Questions about child sponsorship
Frequently asked questions about sponsoring a child
How much does it cost to sponsor a child?
We ask for a minimum donation of £20 a month for new sponsors. Many donors give £25 or £30 a month.
Will this cost rise as the child grows up?
In general if the cost of sponsorship rises we tell donors. However, existing donors may carry on paying their existing rate unless the difference becomes too great.
Where does the money go?
100% of the sponsorship money received goes towards the expenses of the village where the child lives and our projects in that location (such as support programmes for AIDS orphans still in their own villages). Since children live with an SOS mother in families of around 10 children, we do not split budgets down child by child; however, where sponsors give additional gifts to the child for christmas or birthdays we ensure that this money is used for that specific child (we accept financial donations, which are put into a savings account for that specific child).
So how do you pay for your costs, newsletters, information etc.?
Where people pay for sponsorship through payroll giving etc., so that the tax is already reclaimed, we cover the costs of sponsorship from our general funds. Where people pay us directly, and giftaid their donation, we can reclaim this tax and the tax is used to pay for the costs of sponsorship for them and others.
May we write to and visit the children we sponsor?
We always welcome letters to the children and the children always like getting letters. We can also help with translations, where necessary. However, we do not make children reply to every letter or write a thankyou letter for every gift. Some children do so themselves and sometimes they correspond frequently with sponsors, especially if they speak the same langauge.
We have thought a lot about this, and realise in general that this is the polite thing to do in English society. But our primary concern is the welfare and happiness of the child and we would like the child to feel the love and support they are getting is unconditional. Also a mother with ten children to care for does not always have the chance to sit down with each one and help them write a letter.
It is also possible to visit the village, although we do not wish to turn our villages into a kind of zoo - the privacy of all the children in our care and their right to a normal upbringing will always remain our priority.
Can we choose the child we sponsor?
Basically, no. There are privacy issues involved in sending out details of children to potential sponsors. You can tell us what particular type of child you would like to sponsor (boy, girl, approximate age) and you can choose which village around the world you would like them to live in. If you would like to sponsor a special needs child (we have quite a few children physically impaired by polio or land mines etc.) you can talk to us and we will see which children are available. Also if for some reason the first child you are sent is not suitable, we will try to help.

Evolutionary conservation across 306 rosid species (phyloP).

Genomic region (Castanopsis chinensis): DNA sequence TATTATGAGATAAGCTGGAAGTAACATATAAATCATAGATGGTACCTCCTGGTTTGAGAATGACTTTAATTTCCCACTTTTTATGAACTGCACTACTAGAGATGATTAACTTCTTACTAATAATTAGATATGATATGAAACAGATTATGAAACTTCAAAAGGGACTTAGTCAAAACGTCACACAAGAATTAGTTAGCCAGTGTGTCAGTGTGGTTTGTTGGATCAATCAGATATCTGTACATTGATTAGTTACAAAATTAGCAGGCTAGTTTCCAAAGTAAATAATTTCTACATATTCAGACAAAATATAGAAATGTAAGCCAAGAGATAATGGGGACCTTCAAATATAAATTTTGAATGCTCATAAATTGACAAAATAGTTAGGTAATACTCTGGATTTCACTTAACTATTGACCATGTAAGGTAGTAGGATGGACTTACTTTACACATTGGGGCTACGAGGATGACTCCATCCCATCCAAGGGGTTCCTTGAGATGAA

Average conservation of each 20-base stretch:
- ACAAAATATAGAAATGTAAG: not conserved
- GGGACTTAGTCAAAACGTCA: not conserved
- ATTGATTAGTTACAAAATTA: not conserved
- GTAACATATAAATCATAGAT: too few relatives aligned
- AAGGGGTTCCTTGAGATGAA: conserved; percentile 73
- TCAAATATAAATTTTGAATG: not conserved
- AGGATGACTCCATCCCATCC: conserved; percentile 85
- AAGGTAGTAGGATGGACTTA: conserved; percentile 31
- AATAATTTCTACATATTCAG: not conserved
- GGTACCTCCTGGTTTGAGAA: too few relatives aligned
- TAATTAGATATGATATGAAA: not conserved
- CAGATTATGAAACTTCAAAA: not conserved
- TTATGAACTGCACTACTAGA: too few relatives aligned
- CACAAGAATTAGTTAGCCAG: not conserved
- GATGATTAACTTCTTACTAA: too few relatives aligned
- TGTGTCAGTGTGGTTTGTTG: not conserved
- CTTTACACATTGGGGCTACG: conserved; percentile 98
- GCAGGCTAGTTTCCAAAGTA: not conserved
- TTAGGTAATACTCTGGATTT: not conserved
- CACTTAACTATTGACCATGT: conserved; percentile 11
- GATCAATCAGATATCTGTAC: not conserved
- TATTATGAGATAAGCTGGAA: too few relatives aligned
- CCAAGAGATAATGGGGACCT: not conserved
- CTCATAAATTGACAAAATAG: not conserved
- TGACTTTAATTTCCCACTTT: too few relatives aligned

What religion will my sponsored child be?
We bring up children in the prevailing religion of their country until they are old enough to make decisions themselves. If you would like to sponsor a Roman Catholic child, a Protestant child or a Hindu child for example, then we have many children available for sponsorship in countries where each is the national religion. Although many of our sponsors and people who work for us are religious and we treat religion very seriously, we do not try to introduce different religions or cultures into a region. In general we respect the local culture in its entirety: there are only a very small number of exceptions to this (we prohibit physical punishment of children even if local culture and law allows it).
In general, you can choose the country in which you wish to sponsor a child, or you can leave us to direct you towards a country with the greatest need. At present we have eight villages which are in particular need of sponsors; Dassa-Zoumé in Benin, San Vicente in El Salvador, Kankan in Guinea, Gabú in Guinea Bissau, Imzouren in Morocco, Tete in Mozambique, Ziguinchor in Senegal and Kitwe in Zambia. You can find our more about these villages on our villages in need of support page.